• 0 avatar

      I’ve always been impressed with the overall build quality of my Renegade. It continues to hold up after 3 years and 110k miles.

  • avatar
    Jerome10

    Good on the jobs front and investment within Detroit city limits.

    However, I am always skeptical of these deals. Will they pay for themselves? Are there binding pieces of the contract if the jobs don’t materialize, etc etc? Not to mention, why is it that hugely profitable companies like FCA get such deals and breaks while the everyday companies currently in Detroit or considering investing in Detroit get slapped with all the BS?

    If Detroit, or anyone else, wants to be attractive to businesses, they’d be best served by making their cost of doing business as low as possible for EVERYONE, FCA or anybody else.

    I might take this depending on the numbers, but Detroit is never going to recover from a FCA factory and huge tax breaks in the wasteland of the east side while other businesses and residents pay through the nose and then on top of that get terrible public services, crime problems, etc.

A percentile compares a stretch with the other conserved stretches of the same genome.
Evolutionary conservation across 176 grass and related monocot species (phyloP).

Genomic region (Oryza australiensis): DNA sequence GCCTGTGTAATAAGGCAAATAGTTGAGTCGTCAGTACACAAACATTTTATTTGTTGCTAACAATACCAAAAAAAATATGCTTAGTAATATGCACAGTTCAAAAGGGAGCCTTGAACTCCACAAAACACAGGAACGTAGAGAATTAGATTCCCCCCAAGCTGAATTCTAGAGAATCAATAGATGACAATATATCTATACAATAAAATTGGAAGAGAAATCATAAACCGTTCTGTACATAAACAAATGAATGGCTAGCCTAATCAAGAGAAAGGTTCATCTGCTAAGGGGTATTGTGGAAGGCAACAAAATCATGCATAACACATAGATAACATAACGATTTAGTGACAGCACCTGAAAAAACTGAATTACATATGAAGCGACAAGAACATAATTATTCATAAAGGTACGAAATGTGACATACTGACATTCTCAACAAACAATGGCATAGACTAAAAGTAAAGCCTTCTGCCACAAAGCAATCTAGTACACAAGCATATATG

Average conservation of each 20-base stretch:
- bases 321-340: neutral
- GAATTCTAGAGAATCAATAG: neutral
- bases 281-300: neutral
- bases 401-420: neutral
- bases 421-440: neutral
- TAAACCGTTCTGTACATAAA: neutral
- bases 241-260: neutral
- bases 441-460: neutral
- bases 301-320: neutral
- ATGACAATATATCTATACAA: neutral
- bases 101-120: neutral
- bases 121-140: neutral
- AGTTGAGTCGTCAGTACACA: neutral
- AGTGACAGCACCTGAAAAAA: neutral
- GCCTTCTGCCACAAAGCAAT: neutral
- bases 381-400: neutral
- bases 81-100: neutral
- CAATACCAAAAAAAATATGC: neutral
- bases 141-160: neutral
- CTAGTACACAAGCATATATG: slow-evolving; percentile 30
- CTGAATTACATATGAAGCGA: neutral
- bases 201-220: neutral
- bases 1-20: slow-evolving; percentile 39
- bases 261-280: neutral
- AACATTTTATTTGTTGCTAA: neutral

• 0 avatar
      SCE to AUX

      Yes, more corporate welfare.

      But no politician wants to explain to his constituents that he let thousands of jobs slip away because the city offered no incentives. Hence, they give away the farm every single time.

      • 0 avatar
        ravenuer

        Except NYC/Amazon.

      • 0 avatar
        Lorenzo

        In this case, FCA is spending $2.5 BILLION and getting $200 million in incentives, some of which is lower taxes on future activity that wouldn’t have happened without the new plant.

        FCA is paying the lion’s share and getting a modern plant, while Detroit is getting 5,000 jobs and future tax revenue. Before the bankruptcy the politicians would have given away the store, but just six months after state oversight ended, the deal had to be a net benefit for the city, and it is.